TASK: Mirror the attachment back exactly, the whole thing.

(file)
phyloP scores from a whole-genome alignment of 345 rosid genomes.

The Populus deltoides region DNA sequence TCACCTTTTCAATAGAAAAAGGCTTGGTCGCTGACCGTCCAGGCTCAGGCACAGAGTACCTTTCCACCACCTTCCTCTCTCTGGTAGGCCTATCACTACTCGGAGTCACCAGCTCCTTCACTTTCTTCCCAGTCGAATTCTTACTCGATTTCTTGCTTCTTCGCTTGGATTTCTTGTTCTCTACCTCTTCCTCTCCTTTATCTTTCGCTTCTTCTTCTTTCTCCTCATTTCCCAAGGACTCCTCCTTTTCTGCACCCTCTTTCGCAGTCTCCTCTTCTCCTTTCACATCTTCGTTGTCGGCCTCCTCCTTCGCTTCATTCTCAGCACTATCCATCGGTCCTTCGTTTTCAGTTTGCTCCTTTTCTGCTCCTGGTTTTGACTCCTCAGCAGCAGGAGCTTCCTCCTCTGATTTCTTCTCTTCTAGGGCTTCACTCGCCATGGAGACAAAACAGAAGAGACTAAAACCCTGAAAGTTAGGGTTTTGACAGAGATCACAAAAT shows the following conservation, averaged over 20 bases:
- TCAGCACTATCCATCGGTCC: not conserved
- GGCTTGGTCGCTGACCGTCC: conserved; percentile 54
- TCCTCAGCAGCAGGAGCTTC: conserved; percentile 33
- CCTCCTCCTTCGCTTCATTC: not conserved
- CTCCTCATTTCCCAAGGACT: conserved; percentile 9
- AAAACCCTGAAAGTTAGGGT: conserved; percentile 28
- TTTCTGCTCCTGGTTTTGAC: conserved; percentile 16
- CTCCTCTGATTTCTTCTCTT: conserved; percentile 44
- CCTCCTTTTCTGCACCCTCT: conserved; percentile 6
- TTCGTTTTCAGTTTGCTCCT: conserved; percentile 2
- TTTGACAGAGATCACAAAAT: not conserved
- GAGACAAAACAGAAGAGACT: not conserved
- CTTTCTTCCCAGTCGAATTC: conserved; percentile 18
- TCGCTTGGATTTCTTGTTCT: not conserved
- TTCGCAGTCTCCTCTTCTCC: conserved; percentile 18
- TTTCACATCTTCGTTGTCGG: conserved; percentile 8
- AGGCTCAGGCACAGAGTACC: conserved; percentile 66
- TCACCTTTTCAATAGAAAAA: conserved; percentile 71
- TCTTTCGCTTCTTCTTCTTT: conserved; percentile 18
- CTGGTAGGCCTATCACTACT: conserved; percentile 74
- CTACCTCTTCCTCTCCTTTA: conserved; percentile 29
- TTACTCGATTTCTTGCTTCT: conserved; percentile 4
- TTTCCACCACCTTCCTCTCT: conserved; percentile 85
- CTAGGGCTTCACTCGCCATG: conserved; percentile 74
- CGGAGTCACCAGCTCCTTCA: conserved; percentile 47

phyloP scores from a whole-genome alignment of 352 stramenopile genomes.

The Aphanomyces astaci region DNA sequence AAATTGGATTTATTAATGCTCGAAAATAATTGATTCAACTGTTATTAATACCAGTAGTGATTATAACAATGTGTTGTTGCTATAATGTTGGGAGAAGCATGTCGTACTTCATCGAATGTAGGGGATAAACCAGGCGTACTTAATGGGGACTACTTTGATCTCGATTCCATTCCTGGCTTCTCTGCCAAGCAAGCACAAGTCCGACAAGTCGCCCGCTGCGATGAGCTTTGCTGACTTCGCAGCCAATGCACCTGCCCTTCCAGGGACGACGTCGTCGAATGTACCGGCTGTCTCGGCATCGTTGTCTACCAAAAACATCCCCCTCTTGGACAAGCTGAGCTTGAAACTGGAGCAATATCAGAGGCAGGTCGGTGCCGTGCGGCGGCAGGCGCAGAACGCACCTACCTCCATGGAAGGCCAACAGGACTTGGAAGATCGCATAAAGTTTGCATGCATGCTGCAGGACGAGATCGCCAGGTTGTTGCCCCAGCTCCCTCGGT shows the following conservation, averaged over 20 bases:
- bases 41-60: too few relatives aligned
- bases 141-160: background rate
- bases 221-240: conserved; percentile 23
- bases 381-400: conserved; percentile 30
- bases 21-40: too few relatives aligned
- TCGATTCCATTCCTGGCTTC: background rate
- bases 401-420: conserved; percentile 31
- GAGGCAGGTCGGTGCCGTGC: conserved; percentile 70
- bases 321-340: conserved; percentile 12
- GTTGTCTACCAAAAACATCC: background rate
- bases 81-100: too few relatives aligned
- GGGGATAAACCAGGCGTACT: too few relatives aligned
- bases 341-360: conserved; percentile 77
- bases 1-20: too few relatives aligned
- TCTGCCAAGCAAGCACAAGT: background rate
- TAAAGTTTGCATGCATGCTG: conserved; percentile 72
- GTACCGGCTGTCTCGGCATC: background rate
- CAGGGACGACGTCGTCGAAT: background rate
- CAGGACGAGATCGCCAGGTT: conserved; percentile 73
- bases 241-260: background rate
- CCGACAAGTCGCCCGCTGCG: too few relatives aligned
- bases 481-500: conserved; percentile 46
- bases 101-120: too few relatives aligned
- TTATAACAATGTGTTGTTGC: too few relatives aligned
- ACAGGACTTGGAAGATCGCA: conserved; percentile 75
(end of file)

phyloP scores from a whole-genome alignment of 345 rosid genomes.

The Populus deltoides region DNA sequence TCACCTTTTCAATAGAAAAAGGCTTGGTCGCTGACCGTCCAGGCTCAGGCACAGAGTACCTTTCCACCACCTTCCTCTCTCTGGTAGGCCTATCACTACTCGGAGTCACCAGCTCCTTCACTTTCTTCCCAGTCGAATTCTTACTCGATTTCTTGCTTCTTCGCTTGGATTTCTTGTTCTCTACCTCTTCCTCTCCTTTATCTTTCGCTTCTTCTTCTTTCTCCTCATTTCCCAAGGACTCCTCCTTTTCTGCACCCTCTTTCGCAGTCTCCTCTTCTCCTTTCACATCTTCGTTGTCGGCCTCCTCCTTCGCTTCATTCTCAGCACTATCCATCGGTCCTTCGTTTTCAGTTTGCTCCTTTTCTGCTCCTGGTTTTGACTCCTCAGCAGCAGGAGCTTCCTCCTCTGATTTCTTCTCTTCTAGGGCTTCACTCGCCATGGAGACAAAACAGAAGAGACTAAAACCCTGAAAGTTAGGGTTTTGACAGAGATCACAAAAT shows the following conservation, averaged over 20 bases:
- TCAGCACTATCCATCGGTCC: not conserved
- GGCTTGGTCGCTGACCGTCC: conserved; percentile 54
- TCCTCAGCAGCAGGAGCTTC: conserved; percentile 33
- CCTCCTCCTTCGCTTCATTC: not conserved
- CTCCTCATTTCCCAAGGACT: conserved; percentile 9
- AAAACCCTGAAAGTTAGGGT: conserved; percentile 28
- TTTCTGCTCCTGGTTTTGAC: conserved; percentile 16
- CTCCTCTGATTTCTTCTCTT: conserved; percentile 44
- CCTCCTTTTCTGCACCCTCT: conserved; percentile 6
- TTCGTTTTCAGTTTGCTCCT: conserved; percentile 2
- TTTGACAGAGATCACAAAAT: not conserved
- GAGACAAAACAGAAGAGACT: not conserved
- CTTTCTTCCCAGTCGAATTC: conserved; percentile 18
- TCGCTTGGATTTCTTGTTCT: not conserved
- TTCGCAGTCTCCTCTTCTCC: conserved; percentile 18
- TTTCACATCTTCGTTGTCGG: conserved; percentile 8
- AGGCTCAGGCACAGAGTACC: conserved; percentile 66
- TCACCTTTTCAATAGAAAAA: conserved; percentile 71
- TCTTTCGCTTCTTCTTCTTT: conserved; percentile 18
- CTGGTAGGCCTATCACTACT: conserved; percentile 74
- CTACCTCTTCCTCTCCTTTA: conserved; percentile 29
- TTACTCGATTTCTTGCTTCT: conserved; percentile 4
- TTTCCACCACCTTCCTCTCT: conserved; percentile 85
- CTAGGGCTTCACTCGCCATG: conserved; percentile 74
- CGGAGTCACCAGCTCCTTCA: conserved; percentile 47

phyloP scores from a whole-genome alignment of 352 stramenopile genomes.

The Aphanomyces astaci region DNA sequence AAATTGGATTTATTAATGCTCGAAAATAATTGATTCAACTGTTATTAATACCAGTAGTGATTATAACAATGTGTTGTTGCTATAATGTTGGGAGAAGCATGTCGTACTTCATCGAATGTAGGGGATAAACCAGGCGTACTTAATGGGGACTACTTTGATCTCGATTCCATTCCTGGCTTCTCTGCCAAGCAAGCACAAGTCCGACAAGTCGCCCGCTGCGATGAGCTTTGCTGACTTCGCAGCCAATGCACCTGCCCTTCCAGGGACGACGTCGTCGAATGTACCGGCTGTCTCGGCATCGTTGTCTACCAAAAACATCCCCCTCTTGGACAAGCTGAGCTTGAAACTGGAGCAATATCAGAGGCAGGTCGGTGCCGTGCGGCGGCAGGCGCAGAACGCACCTACCTCCATGGAAGGCCAACAGGACTTGGAAGATCGCATAAAGTTTGCATGCATGCTGCAGGACGAGATCGCCAGGTTGTTGCCCCAGCTCCCTCGGT shows the following conservation, averaged over 20 bases:
- bases 41-60: too few relatives aligned
- bases 141-160: background rate
- bases 221-240: conserved; percentile 23
- bases 381-400: conserved; percentile 30
- bases 21-40: too few relatives aligned
- TCGATTCCATTCCTGGCTTC: background rate
- bases 401-420: conserved; percentile 31
- GAGGCAGGTCGGTGCCGTGC: conserved; percentile 70
- bases 321-340: conserved; percentile 12
- GTTGTCTACCAAAAACATCC: background rate
- bases 81-100: too few relatives aligned
- GGGGATAAACCAGGCGTACT: too few relatives aligned
- bases 341-360: conserved; percentile 77
- bases 1-20: too few relatives aligned
- TCTGCCAAGCAAGCACAAGT: background rate
- TAAAGTTTGCATGCATGCTG: conserved; percentile 72
- GTACCGGCTGTCTCGGCATC: background rate
- CAGGGACGACGTCGTCGAAT: background rate
- CAGGACGAGATCGCCAGGTT: conserved; percentile 73
- bases 241-260: background rate
- CCGACAAGTCGCCCGCTGCG: too few relatives aligned
- bases 481-500: conserved; percentile 46
- bases 101-120: too few relatives aligned
- TTATAACAATGTGTTGTTGC: too few relatives aligned
- ACAGGACTTGGAAGATCGCA: conserved; percentile 75